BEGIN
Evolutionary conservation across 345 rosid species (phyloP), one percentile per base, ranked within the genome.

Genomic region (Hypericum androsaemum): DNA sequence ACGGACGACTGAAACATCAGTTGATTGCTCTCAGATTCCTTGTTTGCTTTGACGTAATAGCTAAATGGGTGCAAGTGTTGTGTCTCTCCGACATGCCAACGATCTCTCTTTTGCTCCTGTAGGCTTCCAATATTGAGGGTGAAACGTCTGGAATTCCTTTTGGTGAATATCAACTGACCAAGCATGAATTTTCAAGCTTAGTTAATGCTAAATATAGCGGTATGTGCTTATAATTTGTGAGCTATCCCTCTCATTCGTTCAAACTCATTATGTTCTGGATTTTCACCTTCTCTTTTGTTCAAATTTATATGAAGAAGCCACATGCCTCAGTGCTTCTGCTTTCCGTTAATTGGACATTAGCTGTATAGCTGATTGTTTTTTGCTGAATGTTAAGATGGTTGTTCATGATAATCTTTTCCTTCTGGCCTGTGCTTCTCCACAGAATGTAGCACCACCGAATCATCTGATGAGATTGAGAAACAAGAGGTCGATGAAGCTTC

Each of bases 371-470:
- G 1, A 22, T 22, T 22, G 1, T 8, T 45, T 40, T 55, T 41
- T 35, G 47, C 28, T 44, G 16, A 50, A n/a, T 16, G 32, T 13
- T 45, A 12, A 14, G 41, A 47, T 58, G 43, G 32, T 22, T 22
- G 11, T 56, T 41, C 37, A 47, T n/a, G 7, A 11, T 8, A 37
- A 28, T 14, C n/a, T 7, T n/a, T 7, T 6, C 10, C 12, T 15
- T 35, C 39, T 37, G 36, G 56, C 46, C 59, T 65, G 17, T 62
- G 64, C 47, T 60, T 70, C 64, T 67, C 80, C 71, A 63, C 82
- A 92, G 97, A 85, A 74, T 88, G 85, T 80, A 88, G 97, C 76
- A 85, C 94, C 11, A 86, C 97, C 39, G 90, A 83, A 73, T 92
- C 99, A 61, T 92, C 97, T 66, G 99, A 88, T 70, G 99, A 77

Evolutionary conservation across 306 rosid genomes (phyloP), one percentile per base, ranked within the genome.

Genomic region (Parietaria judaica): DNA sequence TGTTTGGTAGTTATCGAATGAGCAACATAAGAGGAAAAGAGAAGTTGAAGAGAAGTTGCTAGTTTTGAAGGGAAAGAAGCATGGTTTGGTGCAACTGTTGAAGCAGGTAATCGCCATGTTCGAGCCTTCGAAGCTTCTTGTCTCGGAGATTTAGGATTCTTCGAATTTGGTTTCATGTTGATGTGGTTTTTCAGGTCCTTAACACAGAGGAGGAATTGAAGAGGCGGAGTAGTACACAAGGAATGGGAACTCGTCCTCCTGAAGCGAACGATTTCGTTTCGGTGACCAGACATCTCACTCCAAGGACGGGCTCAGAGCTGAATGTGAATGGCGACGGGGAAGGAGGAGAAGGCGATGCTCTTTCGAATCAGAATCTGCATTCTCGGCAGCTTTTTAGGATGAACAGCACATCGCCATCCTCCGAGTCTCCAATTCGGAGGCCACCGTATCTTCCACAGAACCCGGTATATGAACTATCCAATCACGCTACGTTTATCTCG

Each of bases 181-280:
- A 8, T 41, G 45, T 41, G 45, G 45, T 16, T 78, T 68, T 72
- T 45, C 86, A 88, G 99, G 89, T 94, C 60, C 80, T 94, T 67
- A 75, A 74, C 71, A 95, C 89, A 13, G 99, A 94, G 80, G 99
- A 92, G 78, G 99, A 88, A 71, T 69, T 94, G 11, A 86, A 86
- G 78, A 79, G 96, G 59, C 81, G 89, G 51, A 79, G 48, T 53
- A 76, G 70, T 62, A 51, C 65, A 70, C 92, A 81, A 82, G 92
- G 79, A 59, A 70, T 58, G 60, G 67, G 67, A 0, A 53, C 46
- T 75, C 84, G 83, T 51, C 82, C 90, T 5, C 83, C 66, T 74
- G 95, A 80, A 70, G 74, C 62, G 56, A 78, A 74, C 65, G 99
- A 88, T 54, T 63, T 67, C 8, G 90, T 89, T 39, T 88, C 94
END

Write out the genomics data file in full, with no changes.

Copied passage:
Evolutionary conservation across 345 rosid species (phyloP), one percentile per base, ranked within the genome.

Genomic region (Hypericum androsaemum): DNA sequence ACGGACGACTGAAACATCAGTTGATTGCTCTCAGATTCCTTGTTTGCTTTGACGTAATAGCTAAATGGGTGCAAGTGTTGTGTCTCTCCGACATGCCAACGATCTCTCTTTTGCTCCTGTAGGCTTCCAATATTGAGGGTGAAACGTCTGGAATTCCTTTTGGTGAATATCAACTGACCAAGCATGAATTTTCAAGCTTAGTTAATGCTAAATATAGCGGTATGTGCTTATAATTTGTGAGCTATCCCTCTCATTCGTTCAAACTCATTATGTTCTGGATTTTCACCTTCTCTTTTGTTCAAATTTATATGAAGAAGCCACATGCCTCAGTGCTTCTGCTTTCCGTTAATTGGACATTAGCTGTATAGCTGATTGTTTTTTGCTGAATGTTAAGATGGTTGTTCATGATAATCTTTTCCTTCTGGCCTGTGCTTCTCCACAGAATGTAGCACCACCGAATCATCTGATGAGATTGAGAAACAAGAGGTCGATGAAGCTTC

Each of bases 371-470:
- G 1, A 22, T 22, T 22, G 1, T 8, T 45, T 40, T 55, T 41
- T 35, G 47, C 28, T 44, G 16, A 50, A n/a, T 16, G 32, T 13
- T 45, A 12, A 14, G 41, A 47, T 58, G 43, G 32, T 22, T 22
- G 11, T 56, T 41, C 37, A 47, T n/a, G 7, A 11, T 8, A 37
- A 28, T 14, C n/a, T 7, T n/a, T 7, T 6, C 10, C 12, T 15
- T 35, C 39, T 37, G 36, G 56, C 46, C 59, T 65, G 17, T 62
- G 64, C 47, T 60, T 70, C 64, T 67, C 80, C 71, A 63, C 82
- A 92, G 97, A 85, A 74, T 88, G 85, T 80, A 88, G 97, C 76
- A 85, C 94, C 11, A 86, C 97, C 39, G 90, A 83, A 73, T 92
- C 99, A 61, T 92, C 97, T 66, G 99, A 88, T 70, G 99, A 77

Evolutionary conservation across 306 rosid genomes (phyloP), one percentile per base, ranked within the genome.

Genomic region (Parietaria judaica): DNA sequence TGTTTGGTAGTTATCGAATGAGCAACATAAGAGGAAAAGAGAAGTTGAAGAGAAGTTGCTAGTTTTGAAGGGAAAGAAGCATGGTTTGGTGCAACTGTTGAAGCAGGTAATCGCCATGTTCGAGCCTTCGAAGCTTCTTGTCTCGGAGATTTAGGATTCTTCGAATTTGGTTTCATGTTGATGTGGTTTTTCAGGTCCTTAACACAGAGGAGGAATTGAAGAGGCGGAGTAGTACACAAGGAATGGGAACTCGTCCTCCTGAAGCGAACGATTTCGTTTCGGTGACCAGACATCTCACTCCAAGGACGGGCTCAGAGCTGAATGTGAATGGCGACGGGGAAGGAGGAGAAGGCGATGCTCTTTCGAATCAGAATCTGCATTCTCGGCAGCTTTTTAGGATGAACAGCACATCGCCATCCTCCGAGTCTCCAATTCGGAGGCCACCGTATCTTCCACAGAACCCGGTATATGAACTATCCAATCACGCTACGTTTATCTCG

Each of bases 181-280:
- A 8, T 41, G 45, T 41, G 45, G 45, T 16, T 78, T 68, T 72
- T 45, C 86, A 88, G 99, G 89, T 94, C 60, C 80, T 94, T 67
- A 75, A 74, C 71, A 95, C 89, A 13, G 99, A 94, G 80, G 99
- A 92, G 78, G 99, A 88, A 71, T 69, T 94, G 11, A 86, A 86
- G 78, A 79, G 96, G 59, C 81, G 89, G 51, A 79, G 48, T 53
- A 76, G 70, T 62, A 51, C 65, A 70, C 92, A 81, A 82, G 92
- G 79, A 59, A 70, T 58, G 60, G 67, G 67, A 0, A 53, C 46
- T 75, C 84, G 83, T 51, C 82, C 90, T 5, C 83, C 66, T 74
- G 95, A 80, A 70, G 74, C 62, G 56, A 78, A 74, C 65, G 99
- A 88, T 54, T 63, T 67, C 8, G 90, T 89, T 39, T 88, C 94